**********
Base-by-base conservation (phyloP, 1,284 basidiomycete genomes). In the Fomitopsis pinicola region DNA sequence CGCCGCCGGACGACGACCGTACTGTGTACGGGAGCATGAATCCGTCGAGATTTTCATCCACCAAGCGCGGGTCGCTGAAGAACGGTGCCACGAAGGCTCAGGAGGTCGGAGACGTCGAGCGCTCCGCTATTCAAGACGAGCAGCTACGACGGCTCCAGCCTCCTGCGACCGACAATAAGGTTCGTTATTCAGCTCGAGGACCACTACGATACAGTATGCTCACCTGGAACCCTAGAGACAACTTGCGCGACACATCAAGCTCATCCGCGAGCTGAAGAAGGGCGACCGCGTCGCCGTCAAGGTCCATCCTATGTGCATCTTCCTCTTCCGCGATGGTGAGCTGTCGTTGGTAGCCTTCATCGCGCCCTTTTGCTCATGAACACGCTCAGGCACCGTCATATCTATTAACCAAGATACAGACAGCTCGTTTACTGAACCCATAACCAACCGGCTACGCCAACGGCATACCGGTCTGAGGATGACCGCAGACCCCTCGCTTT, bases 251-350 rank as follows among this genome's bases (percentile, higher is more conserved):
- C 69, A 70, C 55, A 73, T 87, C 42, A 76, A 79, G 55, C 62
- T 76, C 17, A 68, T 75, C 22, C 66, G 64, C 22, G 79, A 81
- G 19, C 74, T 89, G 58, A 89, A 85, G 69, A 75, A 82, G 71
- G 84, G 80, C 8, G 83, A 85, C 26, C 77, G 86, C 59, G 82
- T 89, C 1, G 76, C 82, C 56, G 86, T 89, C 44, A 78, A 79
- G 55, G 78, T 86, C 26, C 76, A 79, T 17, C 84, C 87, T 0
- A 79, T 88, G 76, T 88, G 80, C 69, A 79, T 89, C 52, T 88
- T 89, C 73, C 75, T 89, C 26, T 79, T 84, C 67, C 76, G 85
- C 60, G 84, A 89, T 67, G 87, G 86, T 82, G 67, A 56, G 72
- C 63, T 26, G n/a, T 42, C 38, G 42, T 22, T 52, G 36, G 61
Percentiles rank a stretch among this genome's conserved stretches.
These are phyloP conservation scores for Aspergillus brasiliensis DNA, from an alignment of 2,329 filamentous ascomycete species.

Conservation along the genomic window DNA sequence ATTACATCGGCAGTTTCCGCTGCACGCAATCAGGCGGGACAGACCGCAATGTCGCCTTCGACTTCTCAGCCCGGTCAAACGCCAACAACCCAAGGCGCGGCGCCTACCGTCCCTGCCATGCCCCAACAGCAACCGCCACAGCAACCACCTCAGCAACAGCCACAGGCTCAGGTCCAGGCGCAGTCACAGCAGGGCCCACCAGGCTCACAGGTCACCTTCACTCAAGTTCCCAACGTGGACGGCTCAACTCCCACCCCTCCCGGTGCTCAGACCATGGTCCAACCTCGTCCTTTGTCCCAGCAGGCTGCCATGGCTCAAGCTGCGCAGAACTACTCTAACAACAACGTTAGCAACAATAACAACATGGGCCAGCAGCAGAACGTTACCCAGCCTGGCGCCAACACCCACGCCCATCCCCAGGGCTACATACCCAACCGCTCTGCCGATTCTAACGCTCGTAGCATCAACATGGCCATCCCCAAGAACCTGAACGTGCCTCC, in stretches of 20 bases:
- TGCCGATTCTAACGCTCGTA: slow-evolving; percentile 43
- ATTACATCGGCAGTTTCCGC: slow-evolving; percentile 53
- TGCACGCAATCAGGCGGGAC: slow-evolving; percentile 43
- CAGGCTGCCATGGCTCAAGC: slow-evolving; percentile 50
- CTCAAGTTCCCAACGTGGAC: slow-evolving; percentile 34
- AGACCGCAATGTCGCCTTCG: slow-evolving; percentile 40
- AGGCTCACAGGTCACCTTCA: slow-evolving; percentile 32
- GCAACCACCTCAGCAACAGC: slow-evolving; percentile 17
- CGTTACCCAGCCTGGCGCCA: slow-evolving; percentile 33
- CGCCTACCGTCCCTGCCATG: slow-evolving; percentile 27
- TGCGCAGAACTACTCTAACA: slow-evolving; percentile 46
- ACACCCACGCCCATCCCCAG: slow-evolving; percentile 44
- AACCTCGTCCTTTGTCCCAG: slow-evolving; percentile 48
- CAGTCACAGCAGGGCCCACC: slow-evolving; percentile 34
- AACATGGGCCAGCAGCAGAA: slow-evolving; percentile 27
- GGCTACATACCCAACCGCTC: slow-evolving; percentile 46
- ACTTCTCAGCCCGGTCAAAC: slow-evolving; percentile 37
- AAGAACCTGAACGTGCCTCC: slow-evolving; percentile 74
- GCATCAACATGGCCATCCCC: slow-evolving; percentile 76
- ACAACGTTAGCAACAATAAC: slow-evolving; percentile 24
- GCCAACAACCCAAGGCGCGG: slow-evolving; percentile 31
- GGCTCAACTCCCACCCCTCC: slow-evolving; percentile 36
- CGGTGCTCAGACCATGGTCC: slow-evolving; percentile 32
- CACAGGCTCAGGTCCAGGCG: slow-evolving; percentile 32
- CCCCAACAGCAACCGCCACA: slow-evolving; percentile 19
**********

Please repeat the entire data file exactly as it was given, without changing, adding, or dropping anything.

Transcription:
Base-by-base conservation (phyloP, 1,284 basidiomycete genomes). In the Fomitopsis pinicola region DNA sequence CGCCGCCGGACGACGACCGTACTGTGTACGGGAGCATGAATCCGTCGAGATTTTCATCCACCAAGCGCGGGTCGCTGAAGAACGGTGCCACGAAGGCTCAGGAGGTCGGAGACGTCGAGCGCTCCGCTATTCAAGACGAGCAGCTACGACGGCTCCAGCCTCCTGCGACCGACAATAAGGTTCGTTATTCAGCTCGAGGACCACTACGATACAGTATGCTCACCTGGAACCCTAGAGACAACTTGCGCGACACATCAAGCTCATCCGCGAGCTGAAGAAGGGCGACCGCGTCGCCGTCAAGGTCCATCCTATGTGCATCTTCCTCTTCCGCGATGGTGAGCTGTCGTTGGTAGCCTTCATCGCGCCCTTTTGCTCATGAACACGCTCAGGCACCGTCATATCTATTAACCAAGATACAGACAGCTCGTTTACTGAACCCATAACCAACCGGCTACGCCAACGGCATACCGGTCTGAGGATGACCGCAGACCCCTCGCTTT, bases 251-350 rank as follows among this genome's bases (percentile, higher is more conserved):
- C 69, A 70, C 55, A 73, T 87, C 42, A 76, A 79, G 55, C 62
- T 76, C 17, A 68, T 75, C 22, C 66, G 64, C 22, G 79, A 81
- G 19, C 74, T 89, G 58, A 89, A 85, G 69, A 75, A 82, G 71
- G 84, G 80, C 8, G 83, A 85, C 26, C 77, G 86, C 59, G 82
- T 89, C 1, G 76, C 82, C 56, G 86, T 89, C 44, A 78, A 79
- G 55, G 78, T 86, C 26, C 76, A 79, T 17, C 84, C 87, T 0
- A 79, T 88, G 76, T 88, G 80, C 69, A 79, T 89, C 52, T 88
- T 89, C 73, C 75, T 89, C 26, T 79, T 84, C 67, C 76, G 85
- C 60, G 84, A 89, T 67, G 87, G 86, T 82, G 67, A 56, G 72
- C 63, T 26, G n/a, T 42, C 38, G 42, T 22, T 52, G 36, G 61
Percentiles rank a stretch among this genome's conserved stretches.
These are phyloP conservation scores for Aspergillus brasiliensis DNA, from an alignment of 2,329 filamentous ascomycete species.

Conservation along the genomic window DNA sequence ATTACATCGGCAGTTTCCGCTGCACGCAATCAGGCGGGACAGACCGCAATGTCGCCTTCGACTTCTCAGCCCGGTCAAACGCCAACAACCCAAGGCGCGGCGCCTACCGTCCCTGCCATGCCCCAACAGCAACCGCCACAGCAACCACCTCAGCAACAGCCACAGGCTCAGGTCCAGGCGCAGTCACAGCAGGGCCCACCAGGCTCACAGGTCACCTTCACTCAAGTTCCCAACGTGGACGGCTCAACTCCCACCCCTCCCGGTGCTCAGACCATGGTCCAACCTCGTCCTTTGTCCCAGCAGGCTGCCATGGCTCAAGCTGCGCAGAACTACTCTAACAACAACGTTAGCAACAATAACAACATGGGCCAGCAGCAGAACGTTACCCAGCCTGGCGCCAACACCCACGCCCATCCCCAGGGCTACATACCCAACCGCTCTGCCGATTCTAACGCTCGTAGCATCAACATGGCCATCCCCAAGAACCTGAACGTGCCTCC, in stretches of 20 bases:
- TGCCGATTCTAACGCTCGTA: slow-evolving; percentile 43
- ATTACATCGGCAGTTTCCGC: slow-evolving; percentile 53
- TGCACGCAATCAGGCGGGAC: slow-evolving; percentile 43
- CAGGCTGCCATGGCTCAAGC: slow-evolving; percentile 50
- CTCAAGTTCCCAACGTGGAC: slow-evolving; percentile 34
- AGACCGCAATGTCGCCTTCG: slow-evolving; percentile 40
- AGGCTCACAGGTCACCTTCA: slow-evolving; percentile 32
- GCAACCACCTCAGCAACAGC: slow-evolving; percentile 17
- CGTTACCCAGCCTGGCGCCA: slow-evolving; percentile 33
- CGCCTACCGTCCCTGCCATG: slow-evolving; percentile 27
- TGCGCAGAACTACTCTAACA: slow-evolving; percentile 46
- ACACCCACGCCCATCCCCAG: slow-evolving; percentile 44
- AACCTCGTCCTTTGTCCCAG: slow-evolving; percentile 48
- CAGTCACAGCAGGGCCCACC: slow-evolving; percentile 34
- AACATGGGCCAGCAGCAGAA: slow-evolving; percentile 27
- GGCTACATACCCAACCGCTC: slow-evolving; percentile 46
- ACTTCTCAGCCCGGTCAAAC: slow-evolving; percentile 37
- AAGAACCTGAACGTGCCTCC: slow-evolving; percentile 74
- GCATCAACATGGCCATCCCC: slow-evolving; percentile 76
- ACAACGTTAGCAACAATAAC: slow-evolving; percentile 24
- GCCAACAACCCAAGGCGCGG: slow-evolving; percentile 31
- GGCTCAACTCCCACCCCTCC: slow-evolving; percentile 36
- CGGTGCTCAGACCATGGTCC: slow-evolving; percentile 32
- CACAGGCTCAGGTCCAGGCG: slow-evolving; percentile 32
- CCCCAACAGCAACCGCCACA: slow-evolving; percentile 19